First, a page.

eSports have grown exponentially in both popularity and scale in the last couple of years. Selling out stadiums, garnering massive amount of news coverage, and introducing otherwise unaffiliated people into the concept of competitive gaming. It has impressively raised itself from the restraints of cult status to a place of global interest, and, unsurprisingly, has begun to face growing skepticism.

A healthy amount of skepticism is always necessary for a growing market, however—and thus some questions eventually have to be answered. If eSports wants to stand out as a viable counterpart to other athletics, it has to be able to back up the “sports” part of its title.

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Coincidentally, one of the most common questions facing eSports is if it really should be counted as a sport. By definition, a sport is:

an activity involving physical exertion and skill in which an individual or team competes against another or others for entertainment.

Let’s break this down, using League of Legends as a case example.

Is it an activity?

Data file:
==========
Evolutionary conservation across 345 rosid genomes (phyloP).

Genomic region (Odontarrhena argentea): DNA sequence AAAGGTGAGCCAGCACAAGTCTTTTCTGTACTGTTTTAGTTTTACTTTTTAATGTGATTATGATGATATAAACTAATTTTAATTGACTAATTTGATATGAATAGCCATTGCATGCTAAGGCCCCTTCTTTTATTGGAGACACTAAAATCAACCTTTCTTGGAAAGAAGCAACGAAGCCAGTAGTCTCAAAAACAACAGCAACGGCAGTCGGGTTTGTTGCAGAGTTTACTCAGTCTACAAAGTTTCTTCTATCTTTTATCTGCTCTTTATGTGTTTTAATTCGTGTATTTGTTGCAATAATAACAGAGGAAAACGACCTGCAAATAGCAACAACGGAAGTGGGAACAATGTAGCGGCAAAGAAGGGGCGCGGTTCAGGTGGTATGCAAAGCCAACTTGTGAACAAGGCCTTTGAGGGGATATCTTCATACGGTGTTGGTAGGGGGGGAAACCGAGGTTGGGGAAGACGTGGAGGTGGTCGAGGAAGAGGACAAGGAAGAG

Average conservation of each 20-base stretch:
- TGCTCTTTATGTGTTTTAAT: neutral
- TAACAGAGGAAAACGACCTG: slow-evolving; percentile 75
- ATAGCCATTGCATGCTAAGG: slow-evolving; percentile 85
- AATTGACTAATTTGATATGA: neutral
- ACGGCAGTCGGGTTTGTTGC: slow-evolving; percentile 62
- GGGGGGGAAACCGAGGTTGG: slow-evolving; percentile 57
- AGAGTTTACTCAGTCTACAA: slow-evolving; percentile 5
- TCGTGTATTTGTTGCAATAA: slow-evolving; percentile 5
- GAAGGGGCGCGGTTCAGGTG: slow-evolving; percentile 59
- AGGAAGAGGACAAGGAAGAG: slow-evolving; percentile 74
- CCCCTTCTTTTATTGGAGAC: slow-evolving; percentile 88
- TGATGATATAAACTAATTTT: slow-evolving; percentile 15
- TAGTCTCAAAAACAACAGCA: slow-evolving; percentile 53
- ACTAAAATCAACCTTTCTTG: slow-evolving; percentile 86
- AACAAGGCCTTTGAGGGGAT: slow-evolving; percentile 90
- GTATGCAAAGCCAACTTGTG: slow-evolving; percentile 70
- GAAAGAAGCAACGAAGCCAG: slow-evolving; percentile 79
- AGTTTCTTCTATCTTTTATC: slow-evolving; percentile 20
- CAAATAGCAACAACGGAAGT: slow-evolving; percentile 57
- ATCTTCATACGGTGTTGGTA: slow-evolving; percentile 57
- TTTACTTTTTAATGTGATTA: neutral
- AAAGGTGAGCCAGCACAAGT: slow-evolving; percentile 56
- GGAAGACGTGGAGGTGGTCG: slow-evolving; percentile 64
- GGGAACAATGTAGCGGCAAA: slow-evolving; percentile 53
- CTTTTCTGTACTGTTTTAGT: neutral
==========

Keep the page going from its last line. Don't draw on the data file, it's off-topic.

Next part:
Definitely. Any game is an activity.

Does it require physically exertion?

This is one of eSports’s most critiqued aspects. Typing and clicking a mouse are hardly exercise, and the average hour of gaming only burns around 61.8 calories. So, no, it does not.

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Does it require skill?

League involves over 120 player controlled heroes, each with their own involved skillset. Alike to any other sport, each hero has a position and each position has its own responsibilities and expectations. Although moves may be controlled by the click of a mouse, they must be correctly timed and executed. These requirements don’t even include “builds”, or ways you must choose to adapt your character. League not only requires skill, but an amount of memorization.

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Is it competitive?

Yes. LCS competitions involve dozens of teams, and prize pools can often be humongous. League’s 2014 championship prize added up to $2,130,000. Even more impressive, Dota’s 2014 prize pool was $10,931,103.

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Is it fun?

Yes; ok, debatable, but this goes for any sport with any sort of community.

In all, questions like this only answer half the question. Besides its lacking physical aspects, League could easily be considered what English loosely defines as a sport. What is more important to the rest of the world is if it is recognized as such. If games like League of Legends and Dota 2 belong in the world of football, or are more in the realm of a really exciting game of checkers.

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It is hard to say where they might end up (and even harder to say whether ESPN will jump on the bandwagon), but one thing is for sure: eSports aren’t just pastimes anymore, rewards are serious–and the players even more so.